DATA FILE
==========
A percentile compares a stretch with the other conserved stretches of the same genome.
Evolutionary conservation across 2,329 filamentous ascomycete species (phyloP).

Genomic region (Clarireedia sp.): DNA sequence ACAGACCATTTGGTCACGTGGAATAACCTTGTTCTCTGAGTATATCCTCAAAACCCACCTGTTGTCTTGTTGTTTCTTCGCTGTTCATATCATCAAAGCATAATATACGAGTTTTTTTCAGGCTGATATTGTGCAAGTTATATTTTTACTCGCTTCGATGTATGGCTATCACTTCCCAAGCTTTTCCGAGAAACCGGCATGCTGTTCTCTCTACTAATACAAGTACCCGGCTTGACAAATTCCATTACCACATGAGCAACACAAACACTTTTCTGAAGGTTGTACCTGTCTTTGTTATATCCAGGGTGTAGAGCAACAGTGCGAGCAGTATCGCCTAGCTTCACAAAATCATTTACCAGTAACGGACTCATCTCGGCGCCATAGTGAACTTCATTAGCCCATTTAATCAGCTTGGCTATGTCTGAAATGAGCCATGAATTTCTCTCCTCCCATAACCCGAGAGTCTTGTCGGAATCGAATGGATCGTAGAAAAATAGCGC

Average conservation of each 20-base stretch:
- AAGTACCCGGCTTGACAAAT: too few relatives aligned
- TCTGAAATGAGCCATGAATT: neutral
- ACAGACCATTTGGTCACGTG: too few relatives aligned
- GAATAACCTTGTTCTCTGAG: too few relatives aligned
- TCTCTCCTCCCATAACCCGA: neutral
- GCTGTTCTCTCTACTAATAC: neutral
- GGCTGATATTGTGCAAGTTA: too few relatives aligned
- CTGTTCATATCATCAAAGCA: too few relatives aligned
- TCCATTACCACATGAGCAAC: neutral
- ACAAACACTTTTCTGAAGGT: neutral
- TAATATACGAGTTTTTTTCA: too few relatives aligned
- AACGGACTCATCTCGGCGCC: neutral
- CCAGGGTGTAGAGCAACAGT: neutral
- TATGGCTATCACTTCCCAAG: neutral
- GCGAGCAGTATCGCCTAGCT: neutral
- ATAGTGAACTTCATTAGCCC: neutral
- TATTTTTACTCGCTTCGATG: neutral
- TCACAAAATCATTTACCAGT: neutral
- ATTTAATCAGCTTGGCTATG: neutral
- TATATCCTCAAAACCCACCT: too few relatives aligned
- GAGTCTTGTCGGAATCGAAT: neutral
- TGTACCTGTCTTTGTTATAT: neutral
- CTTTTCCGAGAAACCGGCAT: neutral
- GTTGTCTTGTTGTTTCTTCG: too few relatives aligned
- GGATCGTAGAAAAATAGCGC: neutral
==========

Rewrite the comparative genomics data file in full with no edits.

A percentile compares a stretch with the other conserved stretches of the same genome.
Evolutionary conservation across 2,329 filamentous ascomycete species (phyloP).

Genomic region (Clarireedia sp.): DNA sequence ACAGACCATTTGGTCACGTGGAATAACCTTGTTCTCTGAGTATATCCTCAAAACCCACCTGTTGTCTTGTTGTTTCTTCGCTGTTCATATCATCAAAGCATAATATACGAGTTTTTTTCAGGCTGATATTGTGCAAGTTATATTTTTACTCGCTTCGATGTATGGCTATCACTTCCCAAGCTTTTCCGAGAAACCGGCATGCTGTTCTCTCTACTAATACAAGTACCCGGCTTGACAAATTCCATTACCACATGAGCAACACAAACACTTTTCTGAAGGTTGTACCTGTCTTTGTTATATCCAGGGTGTAGAGCAACAGTGCGAGCAGTATCGCCTAGCTTCACAAAATCATTTACCAGTAACGGACTCATCTCGGCGCCATAGTGAACTTCATTAGCCCATTTAATCAGCTTGGCTATGTCTGAAATGAGCCATGAATTTCTCTCCTCCCATAACCCGAGAGTCTTGTCGGAATCGAATGGATCGTAGAAAAATAGCGC

Average conservation of each 20-base stretch:
- AAGTACCCGGCTTGACAAAT: too few relatives aligned
- TCTGAAATGAGCCATGAATT: neutral
- ACAGACCATTTGGTCACGTG: too few relatives aligned
- GAATAACCTTGTTCTCTGAG: too few relatives aligned
- TCTCTCCTCCCATAACCCGA: neutral
- GCTGTTCTCTCTACTAATAC: neutral
- GGCTGATATTGTGCAAGTTA: too few relatives aligned
- CTGTTCATATCATCAAAGCA: too few relatives aligned
- TCCATTACCACATGAGCAAC: neutral
- ACAAACACTTTTCTGAAGGT: neutral
- TAATATACGAGTTTTTTTCA: too few relatives aligned
- AACGGACTCATCTCGGCGCC: neutral
- CCAGGGTGTAGAGCAACAGT: neutral
- TATGGCTATCACTTCCCAAG: neutral
- GCGAGCAGTATCGCCTAGCT: neutral
- ATAGTGAACTTCATTAGCCC: neutral
- TATTTTTACTCGCTTCGATG: neutral
- TCACAAAATCATTTACCAGT: neutral
- ATTTAATCAGCTTGGCTATG: neutral
- TATATCCTCAAAACCCACCT: too few relatives aligned
- GAGTCTTGTCGGAATCGAAT: neutral
- TGTACCTGTCTTTGTTATAT: neutral
- CTTTTCCGAGAAACCGGCAT: neutral
- GTTGTCTTGTTGTTTCTTCG: too few relatives aligned
- GGATCGTAGAAAAATAGCGC: neutral